Thursday, May 22, 2008

The Case of the Unadorned Coats, Shoes, and Pajamas

One of the most magical moments of parenthood for me is watching my children read. First, it was fun to watch them grab for and gum the books. My youngest, in particular, loved to devour good literature, in the literal sense, and we have tattered books with huge bite marks out of them to prove it. Then it was great when the boys sat on our laps and engaged with stories, pointing, grunting, then making comments, asking questions, begging us to reread them, and sometimes even acting out the plots. S always did a convincing Olivia. It has been equally wonderful to watch them develop particular attachments for certain books. One obsession, the Magic School Bus series (both the original and the less engaging ones with stories taken from the television shows) , lasted well over a year and we now have a separate bin just for MSB books that would rival any library collection.

My oldest two were early readers. This is something a bit difficult to talk or write about because it invariably sounds like I am bragging. However, since I honestly take no credit for their reading and see plenty of other things the boys struggle with (that may come easily to others), I view it more as a statement of fact than oh-what-a-great-mom-I-am and oh-aren't-my-children-brilliant sort of thing. Yes, the boys have grown up in a print-rich environment, a fancy, educator's way of saying that P and I have a huge collection of books, newspapers, and magazines, read constantly ourselves, and have a hard time leaving a bookstore without a bulging bag. Yet most everyone we know has exposed her/his kids to books early on, read to them on a regular basis, and have their own book collections. We did not actively teach the guys to read. They learned it on their own with the help, I strongly suspect, of some good kids' television. We weren't secretly pushing phonics or quizzing them with sight word cards like some scene from a parody of the over-the-top parents interested in their two-year-olds prepping for their Harvard application sixteen years early. It actually took someone who doesn't live in our house to clue us in that the boys were full-out reading, not reciting well-known stories from memory.

There are a few downsides to have early readers, I have to say. I get asked questions about topics I haven't been prepared for, like one inquisitive three-year-old, viewing an advertisement in a newspaper in a bakery--a bakery!, and asking, "What are Hooters, mommy?" ("They're not a nice way of talking about women's breasts," I replied truthfully, because we all know they aren't referencing owls.) I hold my breath just a bit while driving the interstate, passing billboards for 'gentleman's' clubs and erotic boutiques, now that we live in a state that allows billboard advertising, waiting for the inquiries from the back seats. I need to be constantly aware what is on my computer screen when the boys are around and one guy, in particular, loves reading over my shoulder as I blog ("Are you writing another story about us now?"). Finally, getting so engrossed with reading, has caused potty accidents and grand delays, worse than any of the airlines' these days, in putting on shoes, coats, pajamas, etc.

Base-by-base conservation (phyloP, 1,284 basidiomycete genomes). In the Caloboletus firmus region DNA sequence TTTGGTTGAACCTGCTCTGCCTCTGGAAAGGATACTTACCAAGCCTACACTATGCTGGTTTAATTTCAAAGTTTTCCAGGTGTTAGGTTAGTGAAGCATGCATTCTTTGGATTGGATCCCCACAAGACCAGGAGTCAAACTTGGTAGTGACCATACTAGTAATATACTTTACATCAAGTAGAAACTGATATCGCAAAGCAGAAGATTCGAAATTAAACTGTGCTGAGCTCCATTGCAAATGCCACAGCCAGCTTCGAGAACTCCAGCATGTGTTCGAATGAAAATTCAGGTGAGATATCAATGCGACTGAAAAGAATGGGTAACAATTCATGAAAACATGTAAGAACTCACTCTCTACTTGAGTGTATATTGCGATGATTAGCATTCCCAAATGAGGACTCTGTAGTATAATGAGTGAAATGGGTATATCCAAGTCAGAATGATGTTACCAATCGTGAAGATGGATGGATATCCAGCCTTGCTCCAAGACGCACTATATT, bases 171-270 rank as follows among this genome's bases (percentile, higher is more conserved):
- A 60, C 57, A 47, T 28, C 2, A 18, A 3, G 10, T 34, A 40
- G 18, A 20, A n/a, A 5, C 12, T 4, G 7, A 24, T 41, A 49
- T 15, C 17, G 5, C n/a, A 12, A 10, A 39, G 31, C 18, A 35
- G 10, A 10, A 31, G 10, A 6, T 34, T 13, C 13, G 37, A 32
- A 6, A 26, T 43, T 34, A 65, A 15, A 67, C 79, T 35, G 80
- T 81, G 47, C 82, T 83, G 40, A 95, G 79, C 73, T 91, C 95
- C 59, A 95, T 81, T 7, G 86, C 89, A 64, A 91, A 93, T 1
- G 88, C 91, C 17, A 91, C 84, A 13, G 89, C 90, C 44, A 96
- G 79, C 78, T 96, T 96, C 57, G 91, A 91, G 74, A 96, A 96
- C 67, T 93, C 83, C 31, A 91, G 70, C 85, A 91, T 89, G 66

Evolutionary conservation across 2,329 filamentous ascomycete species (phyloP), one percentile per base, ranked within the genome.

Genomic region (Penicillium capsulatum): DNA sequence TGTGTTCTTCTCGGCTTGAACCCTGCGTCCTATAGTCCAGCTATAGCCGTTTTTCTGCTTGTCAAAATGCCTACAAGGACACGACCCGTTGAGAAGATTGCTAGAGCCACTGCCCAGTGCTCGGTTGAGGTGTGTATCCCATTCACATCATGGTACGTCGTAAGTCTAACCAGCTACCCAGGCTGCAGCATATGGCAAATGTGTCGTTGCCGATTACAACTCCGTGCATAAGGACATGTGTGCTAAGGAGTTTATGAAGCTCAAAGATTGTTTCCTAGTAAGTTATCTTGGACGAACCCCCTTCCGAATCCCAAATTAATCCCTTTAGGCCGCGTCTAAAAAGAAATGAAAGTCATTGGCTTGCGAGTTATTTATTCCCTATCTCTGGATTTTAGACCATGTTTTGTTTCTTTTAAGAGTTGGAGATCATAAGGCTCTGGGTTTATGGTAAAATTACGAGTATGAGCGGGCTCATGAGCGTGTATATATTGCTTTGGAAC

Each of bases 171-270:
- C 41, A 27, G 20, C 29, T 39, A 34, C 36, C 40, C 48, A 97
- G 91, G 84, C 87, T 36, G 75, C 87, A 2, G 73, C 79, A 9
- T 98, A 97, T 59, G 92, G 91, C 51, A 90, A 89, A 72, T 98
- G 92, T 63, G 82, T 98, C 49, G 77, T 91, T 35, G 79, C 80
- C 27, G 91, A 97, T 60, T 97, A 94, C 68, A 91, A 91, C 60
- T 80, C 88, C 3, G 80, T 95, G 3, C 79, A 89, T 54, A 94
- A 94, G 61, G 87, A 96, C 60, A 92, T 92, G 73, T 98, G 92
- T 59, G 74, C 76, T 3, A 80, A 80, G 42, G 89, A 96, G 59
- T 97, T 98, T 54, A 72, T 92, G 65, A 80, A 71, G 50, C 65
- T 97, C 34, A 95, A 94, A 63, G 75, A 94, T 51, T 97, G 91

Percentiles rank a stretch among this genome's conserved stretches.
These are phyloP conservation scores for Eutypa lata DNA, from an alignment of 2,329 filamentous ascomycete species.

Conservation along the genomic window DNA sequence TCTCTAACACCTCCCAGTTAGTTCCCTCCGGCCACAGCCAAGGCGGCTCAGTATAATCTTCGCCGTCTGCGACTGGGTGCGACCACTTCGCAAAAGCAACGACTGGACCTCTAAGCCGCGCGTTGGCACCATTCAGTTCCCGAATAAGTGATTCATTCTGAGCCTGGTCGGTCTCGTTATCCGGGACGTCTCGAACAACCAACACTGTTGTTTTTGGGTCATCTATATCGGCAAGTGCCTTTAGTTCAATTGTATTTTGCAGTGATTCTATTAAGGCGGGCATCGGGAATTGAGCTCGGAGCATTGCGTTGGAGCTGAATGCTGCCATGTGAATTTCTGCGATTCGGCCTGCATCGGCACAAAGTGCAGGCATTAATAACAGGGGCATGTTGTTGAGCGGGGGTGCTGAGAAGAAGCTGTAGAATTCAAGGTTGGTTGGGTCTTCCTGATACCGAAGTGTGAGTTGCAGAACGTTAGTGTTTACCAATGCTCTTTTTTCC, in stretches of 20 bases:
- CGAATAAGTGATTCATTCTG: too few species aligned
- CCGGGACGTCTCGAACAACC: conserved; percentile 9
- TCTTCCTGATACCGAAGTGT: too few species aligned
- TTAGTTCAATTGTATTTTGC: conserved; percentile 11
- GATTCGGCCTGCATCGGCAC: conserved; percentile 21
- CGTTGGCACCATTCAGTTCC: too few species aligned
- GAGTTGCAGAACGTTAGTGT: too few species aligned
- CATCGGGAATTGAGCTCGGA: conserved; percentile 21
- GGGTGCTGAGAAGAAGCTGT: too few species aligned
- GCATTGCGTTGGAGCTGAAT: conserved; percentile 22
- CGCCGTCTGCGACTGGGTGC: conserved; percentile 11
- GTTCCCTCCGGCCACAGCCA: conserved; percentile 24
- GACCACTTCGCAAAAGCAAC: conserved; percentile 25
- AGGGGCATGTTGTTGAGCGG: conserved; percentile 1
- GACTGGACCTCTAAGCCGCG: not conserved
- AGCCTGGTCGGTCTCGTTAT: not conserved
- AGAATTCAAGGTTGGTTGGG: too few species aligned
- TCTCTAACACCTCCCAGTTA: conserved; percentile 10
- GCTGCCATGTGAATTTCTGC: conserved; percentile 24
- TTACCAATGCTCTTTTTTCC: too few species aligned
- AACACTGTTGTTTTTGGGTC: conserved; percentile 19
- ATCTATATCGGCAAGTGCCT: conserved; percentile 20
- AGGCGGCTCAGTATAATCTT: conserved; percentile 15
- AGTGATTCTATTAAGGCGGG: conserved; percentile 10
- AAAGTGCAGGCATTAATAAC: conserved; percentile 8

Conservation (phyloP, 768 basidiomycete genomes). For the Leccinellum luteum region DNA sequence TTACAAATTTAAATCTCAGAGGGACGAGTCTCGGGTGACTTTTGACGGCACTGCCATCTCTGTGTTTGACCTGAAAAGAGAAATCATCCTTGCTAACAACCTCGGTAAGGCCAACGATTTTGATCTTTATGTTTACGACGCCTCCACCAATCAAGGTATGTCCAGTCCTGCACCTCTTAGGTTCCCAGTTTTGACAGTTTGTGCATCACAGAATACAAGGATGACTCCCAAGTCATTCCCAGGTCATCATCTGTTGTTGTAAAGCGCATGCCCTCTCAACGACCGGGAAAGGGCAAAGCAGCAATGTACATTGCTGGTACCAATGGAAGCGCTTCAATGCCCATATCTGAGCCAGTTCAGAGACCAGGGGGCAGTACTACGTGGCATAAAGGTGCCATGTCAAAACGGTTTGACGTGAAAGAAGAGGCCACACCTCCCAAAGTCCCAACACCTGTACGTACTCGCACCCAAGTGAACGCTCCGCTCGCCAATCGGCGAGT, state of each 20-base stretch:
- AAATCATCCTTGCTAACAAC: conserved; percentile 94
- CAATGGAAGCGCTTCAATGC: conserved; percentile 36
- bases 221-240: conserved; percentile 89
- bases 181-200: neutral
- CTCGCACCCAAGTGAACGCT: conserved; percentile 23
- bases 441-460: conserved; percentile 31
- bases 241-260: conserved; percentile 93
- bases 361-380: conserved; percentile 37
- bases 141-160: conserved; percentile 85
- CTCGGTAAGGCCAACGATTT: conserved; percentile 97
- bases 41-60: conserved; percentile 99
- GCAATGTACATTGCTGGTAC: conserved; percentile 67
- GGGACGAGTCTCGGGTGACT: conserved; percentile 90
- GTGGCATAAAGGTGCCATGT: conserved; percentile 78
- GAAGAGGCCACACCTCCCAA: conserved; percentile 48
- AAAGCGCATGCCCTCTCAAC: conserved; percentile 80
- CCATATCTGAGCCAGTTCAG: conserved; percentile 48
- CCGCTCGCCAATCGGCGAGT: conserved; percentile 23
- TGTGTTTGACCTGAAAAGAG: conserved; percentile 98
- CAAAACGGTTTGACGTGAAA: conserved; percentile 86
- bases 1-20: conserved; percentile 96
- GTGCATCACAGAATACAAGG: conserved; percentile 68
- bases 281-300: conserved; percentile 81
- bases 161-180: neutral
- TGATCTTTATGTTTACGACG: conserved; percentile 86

A few weeks ago, the boys spent the night with one of my sisters. On the way home from her house, the twins pulled out the booty they acquired from the remains of older cousins: Encyclopedia Brown books. They were so excited to tell me about this boy detective and I became excited as well because 1. I loved Encyclopedia Brown as a girl and 2. it would not have occured to me that they could read those books now. It is so fun and fascinating to hear them talk about the characters I spent so much time with as a kid: Encyclopedia himself, Sally, Bugs. Since their initial introduction, we have made two forays to the library, tracking down more EC books in the S- shelves (Sobol), and thankfully, there are many to be found. And now at night, after p.j.'s are on, teeth are brushed, and the boys have climbed into bed, C and S request that the lights remain on, just for "three more cases, Mom, just three more". As a flashlight-under-the-blanket-reader kid myself, I don't have the ability to say no to that.

1 comment:

wheelsonthebus said...

I don't know which I love more -- that your kids love reading or that they are reading EB.